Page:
This post is an attempt to provide more info on the question about the fate of Negev Bedoin tribes, asked by Tom Carew, with criticism of house demolitions in general and of this particular demolition (63rd in the history of the specific Bedouin village in question) implied.
The post took some time in its preparation, due to the need to go through quite a lot of material on the subject (3).
To outline a framework of this post, let's look at two absolutely polarized views: that of one Harriet Sherwood (The Guardian, of course) and Avigdor Lieberman on the other side. The former provides the following "facts":
The Bedouin – who are Israeli citizens – comprise about 30% of the Negev's population but their villages take up only 2.5% of the land(1). Before the state of Israel was created in 1948 they roamed widely across the desert; now, two-thirds of the region has been designated as military training grounds and firing ranges.And not to forget: the article is peppered by the term "ancestral lands". To make sure you understand the issue better, of course.
Lieberman, in a more generic statement, replies:
...one doesn't have to be an expert on geography or demographics to understand that the situation there (in the Negev) is a catastrophe. It's our duty to stop the situation where some citizens abide by the planning and construction laws and some dismiss and evade them through violence. It's not a social problem, or housing crisis, it's a fight for land, ever since the 19th century.Very dramatic and, like much of the stuff coming from that source, puts the problem on its head. The problem is, if not, strictly speaking, a housing crisis, a very difficult social one. The citizens in question don't abide by the planning, for reasons of their own, some of which are good and some are rather poor, but should be addressed if we hope to resolve at least the most painful issues.
Everyone who is familiar with Negev landscape is also familiar with the picture of incongruous groups of slapdash shacks, built of whatever materials were handy: loose pieces of timber, corrugated metal, cardboard, plywood etc. These dwellings tend to disappear from time to time, only to materialize somewhere else in the area, with no discernible pattern. In addition to these, there are some larger, more permanent villages, where the builders took more care and used some more lasting materials. The common denominator between the two is the total lack of infrastructure, expected as a given in any other Israeli village: running water, electricity, plumbing and, of course, any of the normally expected municipal services.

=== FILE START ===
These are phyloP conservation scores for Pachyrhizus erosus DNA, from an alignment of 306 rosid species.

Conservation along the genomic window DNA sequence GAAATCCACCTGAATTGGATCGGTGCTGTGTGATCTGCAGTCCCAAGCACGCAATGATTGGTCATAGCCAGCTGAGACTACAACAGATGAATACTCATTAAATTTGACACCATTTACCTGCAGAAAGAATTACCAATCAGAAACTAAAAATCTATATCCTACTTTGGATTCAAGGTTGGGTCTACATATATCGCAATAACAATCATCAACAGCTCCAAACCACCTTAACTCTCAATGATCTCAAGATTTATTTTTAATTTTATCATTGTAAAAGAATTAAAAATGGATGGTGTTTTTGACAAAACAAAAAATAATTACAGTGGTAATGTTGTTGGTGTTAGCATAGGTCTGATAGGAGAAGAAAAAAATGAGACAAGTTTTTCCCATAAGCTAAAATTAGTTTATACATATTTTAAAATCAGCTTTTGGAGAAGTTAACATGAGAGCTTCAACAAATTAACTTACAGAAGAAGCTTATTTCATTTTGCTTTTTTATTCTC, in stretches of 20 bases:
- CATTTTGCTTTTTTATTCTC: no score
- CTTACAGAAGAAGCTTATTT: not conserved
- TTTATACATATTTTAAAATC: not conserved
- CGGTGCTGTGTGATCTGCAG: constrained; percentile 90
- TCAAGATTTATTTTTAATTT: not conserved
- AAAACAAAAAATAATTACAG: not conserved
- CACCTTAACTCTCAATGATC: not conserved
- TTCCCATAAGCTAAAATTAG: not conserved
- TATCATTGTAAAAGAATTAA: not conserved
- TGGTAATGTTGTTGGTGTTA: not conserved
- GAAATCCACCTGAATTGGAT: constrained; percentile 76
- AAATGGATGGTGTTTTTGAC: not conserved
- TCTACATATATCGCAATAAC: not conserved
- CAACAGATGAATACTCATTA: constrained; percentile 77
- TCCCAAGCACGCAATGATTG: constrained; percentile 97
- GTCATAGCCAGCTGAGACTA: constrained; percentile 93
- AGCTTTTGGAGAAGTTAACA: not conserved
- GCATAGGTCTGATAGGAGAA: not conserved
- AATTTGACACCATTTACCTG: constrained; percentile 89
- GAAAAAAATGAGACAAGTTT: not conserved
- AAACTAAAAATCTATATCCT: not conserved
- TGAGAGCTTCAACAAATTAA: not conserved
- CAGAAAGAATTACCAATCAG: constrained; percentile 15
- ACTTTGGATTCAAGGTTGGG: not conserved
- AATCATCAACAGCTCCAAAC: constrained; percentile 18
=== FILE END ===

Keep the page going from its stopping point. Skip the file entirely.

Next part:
It is not that the inhabitants of these two kinds of villages are totally out of touch with authorities. They do appear once a month in the Social Security offices to pick up their childcare allowance and other subsidies, if eligible. They send their newborn babies for regular checkups in the "Tipat Halav" ("Drop of Milk" - the Israeli health ministry childcare clinics spread all over the country). When sick or wounded, they know the way to the closest hospital, at least most of them do. But this is, more or less, the extent of their contact with the outside world. And of course, the tax man rarely, if at all, gets in touch with these two groups.
There is another half of the Bedouin population in Israel: the ones who left the nomadic and semi-nomadic way of life behind and settled in one of the seven towns built for the purpose. Somewhere between 50 and 60 %% of the Bedouin population have chosen to resettle to these towns, and their way of life, even if still far from idyllic, is different in many ways. The squalid conditions of the former that cause the Bedouin babies to suffer a high mortality rate(2), are much less relevant to the towns' dwellers. Many of the latter have regular jobs (although the unemployment is still way too high), up to 10% volunterr to serve in IDF, many being quite proud of the service.
The two other different "styles" (nomadic and semi-nomadic) have their roots: first in the tradition of nomadic herding and the second in (true or false) claims of land ownership. And this is the second one that presents the most acute problem and the most serious headache to the authorities. And here we come to the
After you have seen the false and misleading presentation by Ms Sherwood, let's try some more scientific approach. In these two articles (Hebrew, unfortunately), after getting rid of emotions and propaganda, here is a summary(from Wiki):